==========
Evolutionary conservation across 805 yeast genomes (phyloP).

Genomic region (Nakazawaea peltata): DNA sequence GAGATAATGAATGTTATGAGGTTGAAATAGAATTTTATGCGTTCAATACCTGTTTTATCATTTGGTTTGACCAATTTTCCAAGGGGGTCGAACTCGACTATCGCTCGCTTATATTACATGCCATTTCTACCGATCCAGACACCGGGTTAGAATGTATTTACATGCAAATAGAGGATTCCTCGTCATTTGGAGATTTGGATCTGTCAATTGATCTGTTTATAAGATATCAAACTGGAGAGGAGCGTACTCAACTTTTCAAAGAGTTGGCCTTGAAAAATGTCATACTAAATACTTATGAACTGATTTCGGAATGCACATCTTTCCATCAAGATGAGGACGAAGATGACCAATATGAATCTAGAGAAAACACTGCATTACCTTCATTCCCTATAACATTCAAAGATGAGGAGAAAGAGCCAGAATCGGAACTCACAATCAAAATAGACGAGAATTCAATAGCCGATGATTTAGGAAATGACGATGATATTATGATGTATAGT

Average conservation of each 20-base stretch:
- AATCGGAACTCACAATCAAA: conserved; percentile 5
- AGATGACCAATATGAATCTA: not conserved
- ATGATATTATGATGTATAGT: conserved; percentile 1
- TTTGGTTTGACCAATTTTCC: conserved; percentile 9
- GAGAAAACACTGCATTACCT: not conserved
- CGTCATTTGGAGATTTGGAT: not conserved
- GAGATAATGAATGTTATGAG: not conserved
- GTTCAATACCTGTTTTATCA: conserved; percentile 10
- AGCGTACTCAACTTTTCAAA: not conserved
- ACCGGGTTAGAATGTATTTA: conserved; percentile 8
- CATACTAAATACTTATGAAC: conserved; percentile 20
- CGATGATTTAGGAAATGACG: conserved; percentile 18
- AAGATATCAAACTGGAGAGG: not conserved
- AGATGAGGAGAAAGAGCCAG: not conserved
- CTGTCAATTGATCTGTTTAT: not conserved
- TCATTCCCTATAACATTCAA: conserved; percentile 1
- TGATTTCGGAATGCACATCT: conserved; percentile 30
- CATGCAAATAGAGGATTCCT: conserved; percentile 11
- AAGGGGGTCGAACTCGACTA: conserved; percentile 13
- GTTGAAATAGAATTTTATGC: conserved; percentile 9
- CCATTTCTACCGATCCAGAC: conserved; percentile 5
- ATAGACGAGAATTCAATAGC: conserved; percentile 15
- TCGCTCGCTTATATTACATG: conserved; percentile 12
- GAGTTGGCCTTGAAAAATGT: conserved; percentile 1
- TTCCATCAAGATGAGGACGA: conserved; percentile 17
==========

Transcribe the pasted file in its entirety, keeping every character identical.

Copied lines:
Evolutionary conservation across 805 yeast genomes (phyloP).

Genomic region (Nakazawaea peltata): DNA sequence GAGATAATGAATGTTATGAGGTTGAAATAGAATTTTATGCGTTCAATACCTGTTTTATCATTTGGTTTGACCAATTTTCCAAGGGGGTCGAACTCGACTATCGCTCGCTTATATTACATGCCATTTCTACCGATCCAGACACCGGGTTAGAATGTATTTACATGCAAATAGAGGATTCCTCGTCATTTGGAGATTTGGATCTGTCAATTGATCTGTTTATAAGATATCAAACTGGAGAGGAGCGTACTCAACTTTTCAAAGAGTTGGCCTTGAAAAATGTCATACTAAATACTTATGAACTGATTTCGGAATGCACATCTTTCCATCAAGATGAGGACGAAGATGACCAATATGAATCTAGAGAAAACACTGCATTACCTTCATTCCCTATAACATTCAAAGATGAGGAGAAAGAGCCAGAATCGGAACTCACAATCAAAATAGACGAGAATTCAATAGCCGATGATTTAGGAAATGACGATGATATTATGATGTATAGT

Average conservation of each 20-base stretch:
- AATCGGAACTCACAATCAAA: conserved; percentile 5
- AGATGACCAATATGAATCTA: not conserved
- ATGATATTATGATGTATAGT: conserved; percentile 1
- TTTGGTTTGACCAATTTTCC: conserved; percentile 9
- GAGAAAACACTGCATTACCT: not conserved
- CGTCATTTGGAGATTTGGAT: not conserved
- GAGATAATGAATGTTATGAG: not conserved
- GTTCAATACCTGTTTTATCA: conserved; percentile 10
- AGCGTACTCAACTTTTCAAA: not conserved
- ACCGGGTTAGAATGTATTTA: conserved; percentile 8
- CATACTAAATACTTATGAAC: conserved; percentile 20
- CGATGATTTAGGAAATGACG: conserved; percentile 18
- AAGATATCAAACTGGAGAGG: not conserved
- AGATGAGGAGAAAGAGCCAG: not conserved
- CTGTCAATTGATCTGTTTAT: not conserved
- TCATTCCCTATAACATTCAA: conserved; percentile 1
- TGATTTCGGAATGCACATCT: conserved; percentile 30
- CATGCAAATAGAGGATTCCT: conserved; percentile 11
- AAGGGGGTCGAACTCGACTA: conserved; percentile 13
- GTTGAAATAGAATTTTATGC: conserved; percentile 9
- CCATTTCTACCGATCCAGAC: conserved; percentile 5
- ATAGACGAGAATTCAATAGC: conserved; percentile 15
- TCGCTCGCTTATATTACATG: conserved; percentile 12
- GAGTTGGCCTTGAAAAATGT: conserved; percentile 1
- TTCCATCAAGATGAGGACGA: conserved; percentile 17